To prevent future bad privatization deals, the city of Chicago should embrace public interest principles for protecting the public, adopt rules and processes to ensure that privatization proposals receive a thorough vetting prior to a decision, and embrace a commitment to government transparency.
The city should ensure that any future privatization deals adhere to the following principles:
• The public should retain control over decisions that affect the broader public interest.
• The public must receive full value so future revenues are not sold off at a discount.
• No deal should last longer than 30 years because of uncertainty over future conditions, because the risks of a bad deal grow exponentially over time, and because long contracts transfer unnecessary control to the concessionaire.
• Contracts should require state-of-the-art maintenance and safety standards instead of statewide minimums.
• There must be complete transparency to ensure proper vetting of privatization proposals.
• There must be full accountability in which the elected legislative body must approve both the authority to negotiate a deal and any terms of a final deal.
In addition, the city should adopt procedural safeguards for future privatization proposals that include the following:
• A minimum waiting period of 30 days between publication of the final terms of a privatization agreement and a vote (45 days for privatization of assets or services valued at more than $50 million).
• Competitive, transparent bidding for all professional services provided during the privatization process and for the privatization contract itself.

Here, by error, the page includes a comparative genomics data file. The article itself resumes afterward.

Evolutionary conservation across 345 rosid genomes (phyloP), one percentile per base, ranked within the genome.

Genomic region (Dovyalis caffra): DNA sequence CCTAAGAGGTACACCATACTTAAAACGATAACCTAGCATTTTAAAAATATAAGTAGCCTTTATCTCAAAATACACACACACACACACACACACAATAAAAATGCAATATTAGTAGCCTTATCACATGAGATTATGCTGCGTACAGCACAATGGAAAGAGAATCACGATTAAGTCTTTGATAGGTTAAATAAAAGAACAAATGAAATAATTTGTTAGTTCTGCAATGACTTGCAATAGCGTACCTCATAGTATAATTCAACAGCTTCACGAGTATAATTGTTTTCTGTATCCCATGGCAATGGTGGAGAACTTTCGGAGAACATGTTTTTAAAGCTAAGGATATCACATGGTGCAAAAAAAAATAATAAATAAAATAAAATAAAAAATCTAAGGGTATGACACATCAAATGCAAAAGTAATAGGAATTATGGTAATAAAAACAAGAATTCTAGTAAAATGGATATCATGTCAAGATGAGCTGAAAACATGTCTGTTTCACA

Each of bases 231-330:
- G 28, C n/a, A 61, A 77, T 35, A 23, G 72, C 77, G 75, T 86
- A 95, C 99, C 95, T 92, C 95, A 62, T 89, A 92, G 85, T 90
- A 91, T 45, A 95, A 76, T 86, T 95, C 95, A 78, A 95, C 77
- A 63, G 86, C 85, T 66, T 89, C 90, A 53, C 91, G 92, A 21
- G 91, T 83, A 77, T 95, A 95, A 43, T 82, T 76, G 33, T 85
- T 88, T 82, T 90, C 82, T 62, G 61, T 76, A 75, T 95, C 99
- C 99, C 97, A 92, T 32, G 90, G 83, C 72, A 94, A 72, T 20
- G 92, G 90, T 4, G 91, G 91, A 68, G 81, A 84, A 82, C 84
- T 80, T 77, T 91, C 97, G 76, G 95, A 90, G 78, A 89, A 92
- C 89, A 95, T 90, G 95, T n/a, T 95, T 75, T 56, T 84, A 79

• Disqualification of city councilors from voting on privatization proposals when they have received campaign contributions from companies that bid on a given asset or performed professional services related to privatization. The Mayor’s office should similarly reject contributions from such companies and publicize contributions received for a defined period prior to the decision to consider privatizing an asset.
• Thorough, independent analysis of the valuation of assets proposed for concession agreements along with a comparison of privatization with other alternatives (including the option of bonding against future revenues with the same schedule of user fee increases without a private lease or transfer of ownership).
• Prompt public disclosure of all documents related to privatization bids.
• Clear directions for how proceeds from the sale will be allocated, along with the development of tools to enable the public to track spending of proceeds from privatization over time. These tracking tools should be integrated into a city wide budget transparency Web site that would enable citizens to have “one-stop” access to all city expenditures.
• Timely public disclosure of all documents relevant to a privatization proposal, including posting of such documents on a publicly accessible Web site.
Finally, to bolster confidence, trust, and transparency in government, Chicago should follow the example of a growing number of cities and states that provide detailed and up-todate searchable information about government contracting and expenditures on-line.
Specifically, the city should create a one-stop, comprehensive, on-line database that would enable citizens to obtain information on contracts, the current status of city accounts, special tax breaks, fee services accrued, economic development subsidies and city budgets. The Web site should provide summary information and enable residents to drill down to detailed information on city payments, including the city’s check register. The Web site should also retain previous years’ data for comparison.